June 9, 2021
E/D Corner: Spotlight- Alexandra Rossi
Public Art Reston Communications Committee member Alexandra Rossi, who has lived in three countries and nine cities and is multi-lingual, considers Reston one of the “best places” that she has ever lived “in terms of peace, quality of life, and community.” Saying “Reston opened its warm arms to me at all levels since the day I moved here in 2010,” Rossi, president and senior marketing director of ARM Integrated Communications (https://armcommu.com), enthused, “I have met amazing friends here; I have connected with great professionals to help grow my businesses, and I have gotten involved in the community, volunteering in several local organizations with my marketing skills.”
Reston’s special characteristics were reinforced and fixed in her mind by one of her fondest memories – her interview with Reston’s late founder Robert E. Simon Jr. on the occasion of his 101st birthday in 2015 for her then magazine Reston Lifestyle. Meeting him in his Heron House apartment, she recalled taking along her 9-year-old daughter because it was a school snow day and how open and wonderful he was with them both. He answered all her questions honestly, even those highly personal, and spoke in French with her daughter before they left.
“That was the last time I talked with him before he passed away,” she reminisced, “and that experience has been embedded in my heart. Living and working in Reston is living in the materialized dream of a dreamer.
Rossi, who immigrated to the United States in 1997 and became an American citizen in 2008, also greatly admires how multicultural Reston is as a community and believes Public Art Reston “should definitely take advantage of that.” Born in Colombia to a Spaniard mom and an Italian dad, both immigrants to that country, she remembered feeling different there and again the many challenges she faced as an immigrant building a successful new life in this country. Her daughter, she said, “has grown up knowing that she is lucky, and that hard work, honesty, and perseverance are the pillars to reach her dreams in this amazing country or anywhere she goes.”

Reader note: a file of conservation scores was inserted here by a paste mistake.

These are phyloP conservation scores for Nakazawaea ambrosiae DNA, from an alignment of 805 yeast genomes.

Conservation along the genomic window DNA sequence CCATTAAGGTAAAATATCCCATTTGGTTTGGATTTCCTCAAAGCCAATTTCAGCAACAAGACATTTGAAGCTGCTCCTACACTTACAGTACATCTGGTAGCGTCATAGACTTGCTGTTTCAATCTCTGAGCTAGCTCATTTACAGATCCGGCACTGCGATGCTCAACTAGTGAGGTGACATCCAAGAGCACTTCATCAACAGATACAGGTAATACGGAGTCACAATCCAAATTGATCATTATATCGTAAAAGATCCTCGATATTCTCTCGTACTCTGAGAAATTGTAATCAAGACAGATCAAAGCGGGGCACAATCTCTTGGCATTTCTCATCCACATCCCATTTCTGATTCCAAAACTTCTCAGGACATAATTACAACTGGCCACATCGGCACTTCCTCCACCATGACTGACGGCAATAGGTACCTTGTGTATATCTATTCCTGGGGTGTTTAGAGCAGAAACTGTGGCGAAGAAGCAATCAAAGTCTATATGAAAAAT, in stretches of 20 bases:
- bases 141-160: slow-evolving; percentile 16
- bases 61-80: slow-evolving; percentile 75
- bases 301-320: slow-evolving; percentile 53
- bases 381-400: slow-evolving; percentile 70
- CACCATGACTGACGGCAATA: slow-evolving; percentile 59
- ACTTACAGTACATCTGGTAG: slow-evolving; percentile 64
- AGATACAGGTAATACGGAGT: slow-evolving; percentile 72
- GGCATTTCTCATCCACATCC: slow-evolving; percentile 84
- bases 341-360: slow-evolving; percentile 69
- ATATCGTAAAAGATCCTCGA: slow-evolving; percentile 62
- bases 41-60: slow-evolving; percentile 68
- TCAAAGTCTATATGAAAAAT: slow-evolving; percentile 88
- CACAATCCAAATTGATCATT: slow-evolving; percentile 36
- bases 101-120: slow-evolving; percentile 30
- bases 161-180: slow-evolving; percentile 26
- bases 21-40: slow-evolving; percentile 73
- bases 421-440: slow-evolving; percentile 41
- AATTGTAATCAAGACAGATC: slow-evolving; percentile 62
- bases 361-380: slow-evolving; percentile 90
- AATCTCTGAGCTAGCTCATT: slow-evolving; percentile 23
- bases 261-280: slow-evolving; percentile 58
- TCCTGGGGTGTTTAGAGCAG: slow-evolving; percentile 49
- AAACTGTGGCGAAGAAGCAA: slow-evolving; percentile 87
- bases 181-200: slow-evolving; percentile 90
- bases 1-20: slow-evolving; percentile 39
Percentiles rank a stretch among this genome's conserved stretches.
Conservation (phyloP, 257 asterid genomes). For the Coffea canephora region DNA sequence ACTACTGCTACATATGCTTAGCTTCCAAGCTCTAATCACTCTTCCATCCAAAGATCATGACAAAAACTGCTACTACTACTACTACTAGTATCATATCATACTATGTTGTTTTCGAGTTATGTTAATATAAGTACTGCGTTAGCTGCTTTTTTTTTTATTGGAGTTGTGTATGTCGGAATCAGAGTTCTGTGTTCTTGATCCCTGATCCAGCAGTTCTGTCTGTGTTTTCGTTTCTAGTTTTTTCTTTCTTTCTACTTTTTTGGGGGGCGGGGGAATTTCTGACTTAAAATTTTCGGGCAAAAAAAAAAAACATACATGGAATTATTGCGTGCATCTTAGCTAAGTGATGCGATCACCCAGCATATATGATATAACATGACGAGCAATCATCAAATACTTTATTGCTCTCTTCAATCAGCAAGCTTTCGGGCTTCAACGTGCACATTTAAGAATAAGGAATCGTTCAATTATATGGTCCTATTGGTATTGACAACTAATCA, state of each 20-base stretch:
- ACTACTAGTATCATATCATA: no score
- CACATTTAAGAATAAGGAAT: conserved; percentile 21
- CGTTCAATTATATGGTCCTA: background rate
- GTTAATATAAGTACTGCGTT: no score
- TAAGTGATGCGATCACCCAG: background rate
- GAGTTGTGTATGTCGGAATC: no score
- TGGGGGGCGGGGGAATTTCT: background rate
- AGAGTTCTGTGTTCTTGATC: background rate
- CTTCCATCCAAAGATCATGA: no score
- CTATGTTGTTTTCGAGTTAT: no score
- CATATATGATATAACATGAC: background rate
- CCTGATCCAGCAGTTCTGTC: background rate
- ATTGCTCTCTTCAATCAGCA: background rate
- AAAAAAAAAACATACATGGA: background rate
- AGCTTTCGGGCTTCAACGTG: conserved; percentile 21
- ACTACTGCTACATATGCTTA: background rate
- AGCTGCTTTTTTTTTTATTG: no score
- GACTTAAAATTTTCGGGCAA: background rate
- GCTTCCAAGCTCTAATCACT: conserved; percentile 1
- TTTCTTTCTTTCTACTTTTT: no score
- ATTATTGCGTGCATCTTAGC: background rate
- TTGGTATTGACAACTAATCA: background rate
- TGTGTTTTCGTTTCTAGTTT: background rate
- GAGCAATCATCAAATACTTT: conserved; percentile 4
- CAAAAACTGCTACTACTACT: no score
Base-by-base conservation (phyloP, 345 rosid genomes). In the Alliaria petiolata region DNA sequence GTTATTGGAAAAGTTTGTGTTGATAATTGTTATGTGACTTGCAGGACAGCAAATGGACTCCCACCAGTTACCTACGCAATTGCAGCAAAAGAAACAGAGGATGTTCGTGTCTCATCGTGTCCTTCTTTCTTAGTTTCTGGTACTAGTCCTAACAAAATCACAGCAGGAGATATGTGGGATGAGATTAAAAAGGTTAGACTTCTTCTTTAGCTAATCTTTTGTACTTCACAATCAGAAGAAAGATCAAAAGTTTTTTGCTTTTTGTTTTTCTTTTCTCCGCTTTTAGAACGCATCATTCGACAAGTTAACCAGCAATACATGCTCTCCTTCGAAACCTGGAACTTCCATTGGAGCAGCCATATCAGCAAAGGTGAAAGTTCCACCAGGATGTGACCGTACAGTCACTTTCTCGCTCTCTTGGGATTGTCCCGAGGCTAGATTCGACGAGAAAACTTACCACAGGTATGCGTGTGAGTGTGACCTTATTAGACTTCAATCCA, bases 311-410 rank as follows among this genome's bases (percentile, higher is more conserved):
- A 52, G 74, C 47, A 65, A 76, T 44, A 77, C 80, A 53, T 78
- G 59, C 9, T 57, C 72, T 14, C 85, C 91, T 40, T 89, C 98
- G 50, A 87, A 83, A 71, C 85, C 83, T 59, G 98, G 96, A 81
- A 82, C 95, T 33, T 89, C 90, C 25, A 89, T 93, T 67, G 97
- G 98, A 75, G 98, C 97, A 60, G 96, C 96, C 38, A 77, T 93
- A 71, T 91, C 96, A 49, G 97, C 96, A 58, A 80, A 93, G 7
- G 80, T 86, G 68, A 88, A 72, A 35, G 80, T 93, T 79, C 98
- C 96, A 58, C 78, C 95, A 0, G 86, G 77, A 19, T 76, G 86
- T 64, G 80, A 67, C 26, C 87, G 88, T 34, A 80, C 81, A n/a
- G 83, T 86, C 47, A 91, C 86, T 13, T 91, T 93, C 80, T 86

“The immigrant community,” she suggested, “has so much to give to public art, especially when there are so many different nationalities in Reston, each one of them with their own culture and art expressions.” She urged directly involving Reston’s rich immigrant community in the creation of future works of public art, saying “they can leave a splash of their own cultures on them.”
For Rossi, whose background in advertising, marketing and publishing is full of art and creativity, “public art is extremely important … refreshing to the senses … is the expression of what we all have inside, and it’s a way to connect the community from the heart.”
Alexandra can be reached at: email@example.com
Perspective on What is Public Art?
What is Public Art? This is the question I will ask myself and you, the reader, to ponder each month in our newly christened newsletter, “Emerge”. Indeed, I hope to hear from you! Feel free to share your views about public art with me, Phoebe Avery, Public Art Reston’s Public Art Manager at firstname.lastname@example.org. I will use this space to address your thoughts while offering my own. Frankly, despite a life spent looking at, studying and thinking about art, I don’t have a direct answer to this question.
If you asked me to define public art in 2014, the year I volunteered to help with Patrick Dougherty’s temporary installation, A Bird in the Hand, in Reston’s Town Square Park, it included outdoor sculpture. After judging the chalk drawings at 2015’s Chalk on the Water at Lake Anne Village Center my response evolved and incorporated such community-centric, outdoor art-making events. That year, I also began researching and writing the Public Art Tour Seriesfor Lake Anne Village Center. In the process, I learned how central public art was to Reston’s founding. My definition further expanded when considering the fully integrated, open-air play sculptures designed for Washington Plaza by Gonzalo Fonseca and James Rossant. This was a radical concept for 1965!
The common threads among these examples are outdoor and accessible experiences with art. Please join me here to do some expansive thinking on this topic while exploring the ways artists shape and activate our communal, open spaces. Like the myriad examples mentioned above, I am certain the discussion will broaden and redefine our perspective.
Valerie Theberge: Virtual Studio Tour + Interview
As mentioned in our first edition of Emerge, we wanted to highlight the amazing work of Artist Valerie Theberge. Listen to her as she makes her process visible. If you want to hear more, see details below for this Sunday!